B: Does it help?
A: Seems a little early to tell, but my preliminary prognosis says “nope, not good”. I can’t linger in or revisit that state too much, or I’ll become an angry bitter old Kopitiam uncle, shaking his fist at the clouds and the Government and drinking himself silly.
B: I think you’re a little smarter than that.
B: So what’s the next step?
A: *in a rehearsed tone* Feel the sting and do it anyway. Sleep. Work out. Meditate. Focus. Stop reading stupid irrelevant shit. If there are problems, take steps to address them. There’ll be an ‘effort shock’ where you find that it requires much more of you than you anticipated. It’ll be tempting to groan and mope, because those things are easier to do than to address the issues.
B: *smiles* So you’re saying you have issues?
A: I have… challenges.
B: It’s nice that you talk like this when you’re with me. But I get the sense that you don’t talk like this when you’re alone with yourself.
A: I’m trying, man. I think I’ve gotten better at it over the years, with practice. It’s just not a pretty process, and it’s not a fast process. It’s not a native language for me.
B: Yeah, that’s probably true.
A: You don’t seem to be bitter or angry about anything, ever. How do you do it? Sometimes when I talk to other people, I get the sense that they maybe just have had better starting conditions or better circumstances or are wired better, or have a better propensity for change- you know, the typical list of excuses for why other people are better. But you’re inside my head. You’re me. How do you do it?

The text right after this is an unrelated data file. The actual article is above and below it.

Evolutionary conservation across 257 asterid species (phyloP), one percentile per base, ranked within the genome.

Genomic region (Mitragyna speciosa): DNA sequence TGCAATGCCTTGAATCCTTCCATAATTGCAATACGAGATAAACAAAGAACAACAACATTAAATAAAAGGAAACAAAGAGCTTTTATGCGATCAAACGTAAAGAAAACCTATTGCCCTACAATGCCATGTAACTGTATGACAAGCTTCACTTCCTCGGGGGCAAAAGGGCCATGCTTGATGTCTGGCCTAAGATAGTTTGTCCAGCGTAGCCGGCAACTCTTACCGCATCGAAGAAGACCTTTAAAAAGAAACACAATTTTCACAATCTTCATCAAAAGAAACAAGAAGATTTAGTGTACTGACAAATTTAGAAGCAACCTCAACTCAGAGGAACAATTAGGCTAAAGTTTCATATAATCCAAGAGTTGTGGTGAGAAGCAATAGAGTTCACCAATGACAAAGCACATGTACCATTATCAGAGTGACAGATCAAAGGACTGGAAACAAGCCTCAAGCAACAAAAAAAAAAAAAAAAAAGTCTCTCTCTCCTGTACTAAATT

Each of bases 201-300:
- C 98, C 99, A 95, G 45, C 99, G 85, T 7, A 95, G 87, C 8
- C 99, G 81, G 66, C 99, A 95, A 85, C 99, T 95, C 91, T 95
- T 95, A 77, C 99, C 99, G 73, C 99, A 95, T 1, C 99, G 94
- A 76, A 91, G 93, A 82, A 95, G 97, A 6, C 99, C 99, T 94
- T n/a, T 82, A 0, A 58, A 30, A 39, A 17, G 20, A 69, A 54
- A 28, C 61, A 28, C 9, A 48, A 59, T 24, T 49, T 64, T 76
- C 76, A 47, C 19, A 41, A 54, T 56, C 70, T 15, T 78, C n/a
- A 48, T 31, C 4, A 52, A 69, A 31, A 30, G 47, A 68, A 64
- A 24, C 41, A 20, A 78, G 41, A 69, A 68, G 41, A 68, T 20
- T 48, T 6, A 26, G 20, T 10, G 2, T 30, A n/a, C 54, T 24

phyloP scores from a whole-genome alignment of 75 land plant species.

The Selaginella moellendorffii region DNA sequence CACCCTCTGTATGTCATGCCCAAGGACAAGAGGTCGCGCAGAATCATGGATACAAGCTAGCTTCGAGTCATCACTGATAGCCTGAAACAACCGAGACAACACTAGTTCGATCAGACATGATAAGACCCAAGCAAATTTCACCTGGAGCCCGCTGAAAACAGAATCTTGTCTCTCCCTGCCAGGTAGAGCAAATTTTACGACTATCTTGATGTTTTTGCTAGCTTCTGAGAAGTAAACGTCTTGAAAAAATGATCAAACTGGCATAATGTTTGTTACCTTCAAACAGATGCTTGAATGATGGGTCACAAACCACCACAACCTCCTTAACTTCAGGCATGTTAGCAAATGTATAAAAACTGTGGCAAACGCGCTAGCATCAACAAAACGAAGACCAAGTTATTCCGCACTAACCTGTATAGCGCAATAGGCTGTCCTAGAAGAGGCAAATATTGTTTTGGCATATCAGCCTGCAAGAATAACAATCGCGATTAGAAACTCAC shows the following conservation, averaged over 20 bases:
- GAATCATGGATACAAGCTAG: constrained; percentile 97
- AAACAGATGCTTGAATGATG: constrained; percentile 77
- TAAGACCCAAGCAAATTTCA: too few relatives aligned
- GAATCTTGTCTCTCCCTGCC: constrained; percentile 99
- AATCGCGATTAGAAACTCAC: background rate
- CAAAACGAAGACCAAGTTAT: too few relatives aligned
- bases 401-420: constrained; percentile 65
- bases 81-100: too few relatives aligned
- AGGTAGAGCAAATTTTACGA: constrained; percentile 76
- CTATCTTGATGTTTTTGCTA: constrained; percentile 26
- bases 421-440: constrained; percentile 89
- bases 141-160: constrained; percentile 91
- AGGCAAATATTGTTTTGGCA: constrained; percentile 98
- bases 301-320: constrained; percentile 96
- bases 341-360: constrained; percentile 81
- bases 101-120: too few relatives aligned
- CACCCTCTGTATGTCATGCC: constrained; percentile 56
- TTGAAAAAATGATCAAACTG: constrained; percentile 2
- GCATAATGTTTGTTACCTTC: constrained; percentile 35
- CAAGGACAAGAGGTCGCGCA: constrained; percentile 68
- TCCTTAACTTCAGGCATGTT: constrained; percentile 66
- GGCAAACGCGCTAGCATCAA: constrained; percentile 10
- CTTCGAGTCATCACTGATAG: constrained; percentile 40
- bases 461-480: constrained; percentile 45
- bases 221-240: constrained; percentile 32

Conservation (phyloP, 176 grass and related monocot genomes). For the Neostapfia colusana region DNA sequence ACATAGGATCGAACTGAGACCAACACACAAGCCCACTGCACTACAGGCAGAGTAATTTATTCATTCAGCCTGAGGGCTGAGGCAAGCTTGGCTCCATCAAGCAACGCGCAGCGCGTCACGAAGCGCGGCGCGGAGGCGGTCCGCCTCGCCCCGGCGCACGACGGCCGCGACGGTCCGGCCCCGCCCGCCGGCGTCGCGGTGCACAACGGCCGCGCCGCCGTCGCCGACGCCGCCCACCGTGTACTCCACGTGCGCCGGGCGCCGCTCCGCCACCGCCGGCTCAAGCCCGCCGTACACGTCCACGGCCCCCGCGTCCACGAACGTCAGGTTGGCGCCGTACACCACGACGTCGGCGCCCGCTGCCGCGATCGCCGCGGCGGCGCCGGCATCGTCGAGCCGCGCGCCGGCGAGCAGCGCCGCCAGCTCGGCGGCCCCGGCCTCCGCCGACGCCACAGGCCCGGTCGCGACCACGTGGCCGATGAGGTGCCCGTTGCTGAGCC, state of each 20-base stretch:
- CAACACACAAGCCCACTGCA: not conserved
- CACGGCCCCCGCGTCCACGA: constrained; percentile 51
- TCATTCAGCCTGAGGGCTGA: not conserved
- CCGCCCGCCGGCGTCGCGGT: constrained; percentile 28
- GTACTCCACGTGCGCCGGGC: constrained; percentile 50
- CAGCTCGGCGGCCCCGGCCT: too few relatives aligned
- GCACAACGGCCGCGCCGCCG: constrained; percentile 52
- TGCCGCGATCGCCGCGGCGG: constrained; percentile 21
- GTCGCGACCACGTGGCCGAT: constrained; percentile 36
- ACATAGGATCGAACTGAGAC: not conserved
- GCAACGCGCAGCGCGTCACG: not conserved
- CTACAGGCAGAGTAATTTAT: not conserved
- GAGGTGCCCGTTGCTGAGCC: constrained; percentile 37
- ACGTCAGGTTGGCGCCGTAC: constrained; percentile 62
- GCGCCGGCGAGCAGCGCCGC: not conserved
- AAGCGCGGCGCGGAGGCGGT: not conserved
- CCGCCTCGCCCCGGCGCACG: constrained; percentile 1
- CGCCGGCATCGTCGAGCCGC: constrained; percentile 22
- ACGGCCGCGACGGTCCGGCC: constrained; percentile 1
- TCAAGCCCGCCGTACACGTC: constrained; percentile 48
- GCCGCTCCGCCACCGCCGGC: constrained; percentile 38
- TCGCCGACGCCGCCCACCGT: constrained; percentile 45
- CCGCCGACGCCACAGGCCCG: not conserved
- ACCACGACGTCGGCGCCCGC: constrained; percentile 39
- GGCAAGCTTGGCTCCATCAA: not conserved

B: You want to know the secret ingredient? There is no secret ingredient.
A: I already watched Kung-fu Panda, thanks.
B: Both of us are just voices in the head of a guy typing on a screen while he’s in a train on the way to work. We’re obviously made up. But what’s not so obvious is that every other voice or thought is made up, too. Every interpretation is a sort of fiction. It might be more or less accurate, but it’s still fundamentally made up.
B: You’re free to completely invent and alter your inner voice however you please. You can live your life as B rather than A. We literally come from the same mind.
A: I get the sense that it’s not so simple and that you’re just trying to lead this particular story towards some sort of profound or feel-good ending.
B: I get the sense that I’m just trying to help you out in whatever way I can. It’s probably a little more complicated than I’m making it out to be, but I think it’s at least true that you have some mental patterns that you could bust yourself out of.
A: That’s part of why I want to write fiction. 500,000+ words in I’ve gotten tired of the sound of my own voice. I want to try on some different lenses. I’m too ingrained in my current configuration. And it’s like… all this childhood shit, right? Parents and school and whatnot. I’m tired of having that be my story, narrative, whatever.
B: Sounds good. But okay, after all of that, besides all of that, how are you doing really?